Tufts university clerics try to put Palestinian supporters and Friends of Israel in the same room for a discussion. Who shows up?
Itamar Ben-Aharon, president of the campus group Friends of Israel, is decorated during a get-together called Celebrate Israel. Photo: Katherine Taylor for The New York Times
What some see as a celebration of culture through food, others see as a political statement, and an offensive one at that. Just slip an Israeli flag on a toothpick.
To the Tufts chapter of Students for Justice in Palestine, last fall’s Taste of Israel was appropriation, pure and simple.
“I don’t think the Palestinian students on this campus would see it as ‘cultural’ if they were to walk in and see flags of Israel all over the food their grandmother used to cook before she was evicted from her village,” said Nic Serhan, an S.J.P. member who is part Arab, part African-American.
As students sampled pomegranate seeds, hummus, falafel and pita, Mr. Serhan and fellow protesters strode into the event carrying signs reading “Taste of Israeli Occupation,” “Don’t dip into apartheid” and “Fresh from stolen Palestinian land.” Then they passed out chocolates with anti-Israel sentiments on the wrappers and asked: “Do you want the real truth about Israel?”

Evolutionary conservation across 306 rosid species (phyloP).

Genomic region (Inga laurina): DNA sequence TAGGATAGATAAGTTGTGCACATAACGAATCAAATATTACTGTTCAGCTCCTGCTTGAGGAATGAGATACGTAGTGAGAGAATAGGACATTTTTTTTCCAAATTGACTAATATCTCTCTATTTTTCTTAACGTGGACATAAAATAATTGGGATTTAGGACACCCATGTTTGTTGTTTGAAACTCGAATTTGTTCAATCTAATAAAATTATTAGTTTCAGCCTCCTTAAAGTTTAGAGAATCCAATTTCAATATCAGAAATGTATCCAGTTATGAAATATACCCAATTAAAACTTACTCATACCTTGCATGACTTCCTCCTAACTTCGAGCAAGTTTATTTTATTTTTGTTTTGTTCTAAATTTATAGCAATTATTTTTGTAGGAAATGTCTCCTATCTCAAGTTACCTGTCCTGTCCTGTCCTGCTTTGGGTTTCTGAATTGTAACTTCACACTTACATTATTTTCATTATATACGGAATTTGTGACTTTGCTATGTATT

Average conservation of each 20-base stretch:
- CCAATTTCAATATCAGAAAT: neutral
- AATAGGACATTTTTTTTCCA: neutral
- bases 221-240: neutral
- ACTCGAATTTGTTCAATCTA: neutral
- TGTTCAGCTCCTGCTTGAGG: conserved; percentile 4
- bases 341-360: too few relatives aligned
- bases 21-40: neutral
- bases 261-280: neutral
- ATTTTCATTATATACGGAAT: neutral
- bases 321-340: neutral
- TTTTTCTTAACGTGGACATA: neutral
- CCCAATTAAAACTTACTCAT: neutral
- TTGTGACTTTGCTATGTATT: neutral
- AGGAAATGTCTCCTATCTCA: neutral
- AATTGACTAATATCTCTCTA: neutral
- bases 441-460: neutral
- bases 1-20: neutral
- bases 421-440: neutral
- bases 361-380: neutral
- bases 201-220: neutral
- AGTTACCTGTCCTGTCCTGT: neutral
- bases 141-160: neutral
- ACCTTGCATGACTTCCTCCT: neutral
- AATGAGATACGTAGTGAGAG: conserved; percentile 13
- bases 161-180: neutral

This was not the biggest or loudest such protest at Tufts, a private university of some 12,000 students just outside of Boston. But it was the last straw. Whenever Friends of Israel or Hillel staged a lecture or event, it seemed, S.J.P. was there. There had been die-ins (students had to step over bodies on red cloths signifying blood) and checkpoints (mock Israeli soldiers conducted security checks around campus). Friends of Israel had already requested campus security at programs, but after the food festival they filed a complaint with Tufts’s judicial affairs office.
“It’s bullying masquerading as social justice,” Anna Linton, co-president of the club, told me.
Friends of Israel, in its complaint to Tufts administrators, said that the Taste of Israel protest had victimized students and violated university policy, including one called Working With One Another. They wanted to meet with S.J.P. leaders and a mediator.